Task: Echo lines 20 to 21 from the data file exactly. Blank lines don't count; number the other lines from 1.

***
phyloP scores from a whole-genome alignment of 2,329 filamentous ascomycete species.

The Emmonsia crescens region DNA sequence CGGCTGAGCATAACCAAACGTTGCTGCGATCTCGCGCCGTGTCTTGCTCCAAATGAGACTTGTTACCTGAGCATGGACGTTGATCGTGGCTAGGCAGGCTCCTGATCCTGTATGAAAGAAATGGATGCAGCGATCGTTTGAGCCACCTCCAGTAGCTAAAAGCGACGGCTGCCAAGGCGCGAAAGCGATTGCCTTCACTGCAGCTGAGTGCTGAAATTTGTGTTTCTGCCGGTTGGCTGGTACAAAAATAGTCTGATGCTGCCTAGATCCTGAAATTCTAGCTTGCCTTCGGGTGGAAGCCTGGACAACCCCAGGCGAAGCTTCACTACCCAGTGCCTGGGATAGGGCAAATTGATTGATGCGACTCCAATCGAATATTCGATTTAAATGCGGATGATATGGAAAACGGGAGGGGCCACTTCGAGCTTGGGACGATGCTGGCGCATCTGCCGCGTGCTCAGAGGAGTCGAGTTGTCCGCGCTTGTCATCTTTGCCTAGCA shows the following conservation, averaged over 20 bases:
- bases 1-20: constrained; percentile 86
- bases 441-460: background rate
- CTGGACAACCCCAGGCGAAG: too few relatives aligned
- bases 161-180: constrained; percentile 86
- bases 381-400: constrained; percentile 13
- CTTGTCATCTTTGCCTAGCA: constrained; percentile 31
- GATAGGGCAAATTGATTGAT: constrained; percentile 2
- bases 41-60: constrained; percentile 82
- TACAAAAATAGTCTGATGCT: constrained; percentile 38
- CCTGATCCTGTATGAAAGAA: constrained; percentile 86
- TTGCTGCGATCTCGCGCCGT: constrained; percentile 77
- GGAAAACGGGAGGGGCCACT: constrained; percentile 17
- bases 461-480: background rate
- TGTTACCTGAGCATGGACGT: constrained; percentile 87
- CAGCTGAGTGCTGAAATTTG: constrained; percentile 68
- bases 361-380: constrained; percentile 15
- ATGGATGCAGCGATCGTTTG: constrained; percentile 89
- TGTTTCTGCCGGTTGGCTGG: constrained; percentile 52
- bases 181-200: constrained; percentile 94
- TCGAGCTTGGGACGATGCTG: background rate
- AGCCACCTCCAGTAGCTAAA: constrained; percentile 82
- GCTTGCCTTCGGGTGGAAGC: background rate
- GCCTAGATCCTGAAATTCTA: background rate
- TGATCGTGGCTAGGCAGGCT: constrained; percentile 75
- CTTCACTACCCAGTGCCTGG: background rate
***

- TGTTTCTGCCGGTTGGCTGG: constrained; percentile 52
- bases 181-200: constrained; percentile 94